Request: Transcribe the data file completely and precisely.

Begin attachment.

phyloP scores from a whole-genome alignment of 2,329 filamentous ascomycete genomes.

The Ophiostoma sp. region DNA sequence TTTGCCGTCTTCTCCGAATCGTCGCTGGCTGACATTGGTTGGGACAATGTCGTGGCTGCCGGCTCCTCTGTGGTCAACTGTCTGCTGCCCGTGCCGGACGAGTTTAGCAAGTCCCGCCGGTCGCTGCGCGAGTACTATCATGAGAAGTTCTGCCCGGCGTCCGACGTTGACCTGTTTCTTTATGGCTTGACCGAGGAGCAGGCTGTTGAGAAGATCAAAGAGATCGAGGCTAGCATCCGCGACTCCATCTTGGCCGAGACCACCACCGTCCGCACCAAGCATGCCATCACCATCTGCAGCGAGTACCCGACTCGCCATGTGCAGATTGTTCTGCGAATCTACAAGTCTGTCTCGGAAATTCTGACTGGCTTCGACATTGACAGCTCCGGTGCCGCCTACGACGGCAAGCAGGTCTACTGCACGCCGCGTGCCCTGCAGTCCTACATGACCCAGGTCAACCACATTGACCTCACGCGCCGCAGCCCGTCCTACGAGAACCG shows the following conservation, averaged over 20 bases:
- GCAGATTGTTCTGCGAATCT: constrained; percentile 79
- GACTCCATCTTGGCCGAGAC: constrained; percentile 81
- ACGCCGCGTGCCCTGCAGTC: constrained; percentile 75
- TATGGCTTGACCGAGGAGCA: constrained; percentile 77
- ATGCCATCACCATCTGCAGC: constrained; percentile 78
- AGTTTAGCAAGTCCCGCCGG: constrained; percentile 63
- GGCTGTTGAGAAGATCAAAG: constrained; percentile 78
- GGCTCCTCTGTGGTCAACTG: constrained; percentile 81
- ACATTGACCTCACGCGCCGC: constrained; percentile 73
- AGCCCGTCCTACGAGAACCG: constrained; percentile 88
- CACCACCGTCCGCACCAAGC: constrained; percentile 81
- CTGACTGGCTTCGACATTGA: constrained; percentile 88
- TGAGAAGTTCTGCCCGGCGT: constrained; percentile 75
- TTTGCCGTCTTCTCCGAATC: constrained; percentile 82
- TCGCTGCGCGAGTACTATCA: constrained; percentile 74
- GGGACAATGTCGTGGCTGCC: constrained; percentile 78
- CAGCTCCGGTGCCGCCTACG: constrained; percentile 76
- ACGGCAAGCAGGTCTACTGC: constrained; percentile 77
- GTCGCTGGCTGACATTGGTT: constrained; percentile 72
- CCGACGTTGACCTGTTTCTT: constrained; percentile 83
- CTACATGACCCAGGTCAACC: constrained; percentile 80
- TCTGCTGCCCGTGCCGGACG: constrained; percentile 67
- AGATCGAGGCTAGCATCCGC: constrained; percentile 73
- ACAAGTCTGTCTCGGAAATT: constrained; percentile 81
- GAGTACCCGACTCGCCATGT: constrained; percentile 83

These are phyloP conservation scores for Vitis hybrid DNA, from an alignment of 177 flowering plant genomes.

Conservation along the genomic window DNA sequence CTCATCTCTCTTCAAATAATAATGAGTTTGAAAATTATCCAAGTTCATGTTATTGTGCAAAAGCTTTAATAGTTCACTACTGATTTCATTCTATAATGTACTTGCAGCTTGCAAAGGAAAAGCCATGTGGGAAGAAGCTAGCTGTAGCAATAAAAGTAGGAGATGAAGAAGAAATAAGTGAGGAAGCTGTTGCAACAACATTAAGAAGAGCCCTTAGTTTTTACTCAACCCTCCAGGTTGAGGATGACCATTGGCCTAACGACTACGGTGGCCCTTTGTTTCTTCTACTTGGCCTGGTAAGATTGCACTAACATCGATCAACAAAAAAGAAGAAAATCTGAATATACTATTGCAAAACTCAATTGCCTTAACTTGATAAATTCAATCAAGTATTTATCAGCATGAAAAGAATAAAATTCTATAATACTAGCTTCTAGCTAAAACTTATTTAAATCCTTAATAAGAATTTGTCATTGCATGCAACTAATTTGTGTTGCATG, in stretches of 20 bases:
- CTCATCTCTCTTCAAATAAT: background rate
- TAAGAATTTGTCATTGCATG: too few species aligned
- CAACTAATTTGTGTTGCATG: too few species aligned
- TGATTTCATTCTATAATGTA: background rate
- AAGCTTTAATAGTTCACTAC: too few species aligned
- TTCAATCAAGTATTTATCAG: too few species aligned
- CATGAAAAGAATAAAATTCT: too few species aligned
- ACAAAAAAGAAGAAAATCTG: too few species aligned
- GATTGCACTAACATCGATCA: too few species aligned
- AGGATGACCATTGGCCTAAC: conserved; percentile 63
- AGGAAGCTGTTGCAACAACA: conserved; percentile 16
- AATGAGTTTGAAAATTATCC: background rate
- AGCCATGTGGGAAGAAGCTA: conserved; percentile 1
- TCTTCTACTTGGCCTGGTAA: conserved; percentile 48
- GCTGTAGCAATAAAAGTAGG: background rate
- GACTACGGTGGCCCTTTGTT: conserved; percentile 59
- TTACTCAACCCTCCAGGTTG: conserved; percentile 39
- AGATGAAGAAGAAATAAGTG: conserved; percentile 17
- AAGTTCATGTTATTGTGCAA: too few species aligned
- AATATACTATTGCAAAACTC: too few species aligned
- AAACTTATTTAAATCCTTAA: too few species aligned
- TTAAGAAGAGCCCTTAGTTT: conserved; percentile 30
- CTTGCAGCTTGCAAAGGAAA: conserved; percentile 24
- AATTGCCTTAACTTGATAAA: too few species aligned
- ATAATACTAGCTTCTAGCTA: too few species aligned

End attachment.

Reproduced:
phyloP scores from a whole-genome alignment of 2,329 filamentous ascomycete genomes.

The Ophiostoma sp. region DNA sequence TTTGCCGTCTTCTCCGAATCGTCGCTGGCTGACATTGGTTGGGACAATGTCGTGGCTGCCGGCTCCTCTGTGGTCAACTGTCTGCTGCCCGTGCCGGACGAGTTTAGCAAGTCCCGCCGGTCGCTGCGCGAGTACTATCATGAGAAGTTCTGCCCGGCGTCCGACGTTGACCTGTTTCTTTATGGCTTGACCGAGGAGCAGGCTGTTGAGAAGATCAAAGAGATCGAGGCTAGCATCCGCGACTCCATCTTGGCCGAGACCACCACCGTCCGCACCAAGCATGCCATCACCATCTGCAGCGAGTACCCGACTCGCCATGTGCAGATTGTTCTGCGAATCTACAAGTCTGTCTCGGAAATTCTGACTGGCTTCGACATTGACAGCTCCGGTGCCGCCTACGACGGCAAGCAGGTCTACTGCACGCCGCGTGCCCTGCAGTCCTACATGACCCAGGTCAACCACATTGACCTCACGCGCCGCAGCCCGTCCTACGAGAACCG shows the following conservation, averaged over 20 bases:
- GCAGATTGTTCTGCGAATCT: constrained; percentile 79
- GACTCCATCTTGGCCGAGAC: constrained; percentile 81
- ACGCCGCGTGCCCTGCAGTC: constrained; percentile 75
- TATGGCTTGACCGAGGAGCA: constrained; percentile 77
- ATGCCATCACCATCTGCAGC: constrained; percentile 78
- AGTTTAGCAAGTCCCGCCGG: constrained; percentile 63
- GGCTGTTGAGAAGATCAAAG: constrained; percentile 78
- GGCTCCTCTGTGGTCAACTG: constrained; percentile 81
- ACATTGACCTCACGCGCCGC: constrained; percentile 73
- AGCCCGTCCTACGAGAACCG: constrained; percentile 88
- CACCACCGTCCGCACCAAGC: constrained; percentile 81
- CTGACTGGCTTCGACATTGA: constrained; percentile 88
- TGAGAAGTTCTGCCCGGCGT: constrained; percentile 75
- TTTGCCGTCTTCTCCGAATC: constrained; percentile 82
- TCGCTGCGCGAGTACTATCA: constrained; percentile 74
- GGGACAATGTCGTGGCTGCC: constrained; percentile 78
- CAGCTCCGGTGCCGCCTACG: constrained; percentile 76
- ACGGCAAGCAGGTCTACTGC: constrained; percentile 77
- GTCGCTGGCTGACATTGGTT: constrained; percentile 72
- CCGACGTTGACCTGTTTCTT: constrained; percentile 83
- CTACATGACCCAGGTCAACC: constrained; percentile 80
- TCTGCTGCCCGTGCCGGACG: constrained; percentile 67
- AGATCGAGGCTAGCATCCGC: constrained; percentile 73
- ACAAGTCTGTCTCGGAAATT: constrained; percentile 81
- GAGTACCCGACTCGCCATGT: constrained; percentile 83

These are phyloP conservation scores for Vitis hybrid DNA, from an alignment of 177 flowering plant genomes.

Conservation along the genomic window DNA sequence CTCATCTCTCTTCAAATAATAATGAGTTTGAAAATTATCCAAGTTCATGTTATTGTGCAAAAGCTTTAATAGTTCACTACTGATTTCATTCTATAATGTACTTGCAGCTTGCAAAGGAAAAGCCATGTGGGAAGAAGCTAGCTGTAGCAATAAAAGTAGGAGATGAAGAAGAAATAAGTGAGGAAGCTGTTGCAACAACATTAAGAAGAGCCCTTAGTTTTTACTCAACCCTCCAGGTTGAGGATGACCATTGGCCTAACGACTACGGTGGCCCTTTGTTTCTTCTACTTGGCCTGGTAAGATTGCACTAACATCGATCAACAAAAAAGAAGAAAATCTGAATATACTATTGCAAAACTCAATTGCCTTAACTTGATAAATTCAATCAAGTATTTATCAGCATGAAAAGAATAAAATTCTATAATACTAGCTTCTAGCTAAAACTTATTTAAATCCTTAATAAGAATTTGTCATTGCATGCAACTAATTTGTGTTGCATG, in stretches of 20 bases:
- CTCATCTCTCTTCAAATAAT: background rate
- TAAGAATTTGTCATTGCATG: too few species aligned
- CAACTAATTTGTGTTGCATG: too few species aligned
- TGATTTCATTCTATAATGTA: background rate
- AAGCTTTAATAGTTCACTAC: too few species aligned
- TTCAATCAAGTATTTATCAG: too few species aligned
- CATGAAAAGAATAAAATTCT: too few species aligned
- ACAAAAAAGAAGAAAATCTG: too few species aligned
- GATTGCACTAACATCGATCA: too few species aligned
- AGGATGACCATTGGCCTAAC: conserved; percentile 63
- AGGAAGCTGTTGCAACAACA: conserved; percentile 16
- AATGAGTTTGAAAATTATCC: background rate
- AGCCATGTGGGAAGAAGCTA: conserved; percentile 1
- TCTTCTACTTGGCCTGGTAA: conserved; percentile 48
- GCTGTAGCAATAAAAGTAGG: background rate
- GACTACGGTGGCCCTTTGTT: conserved; percentile 59
- TTACTCAACCCTCCAGGTTG: conserved; percentile 39
- AGATGAAGAAGAAATAAGTG: conserved; percentile 17
- AAGTTCATGTTATTGTGCAA: too few species aligned
- AATATACTATTGCAAAACTC: too few species aligned
- AAACTTATTTAAATCCTTAA: too few species aligned
- TTAAGAAGAGCCCTTAGTTT: conserved; percentile 30
- CTTGCAGCTTGCAAAGGAAA: conserved; percentile 24
- AATTGCCTTAACTTGATAAA: too few species aligned
- ATAATACTAGCTTCTAGCTA: too few species aligned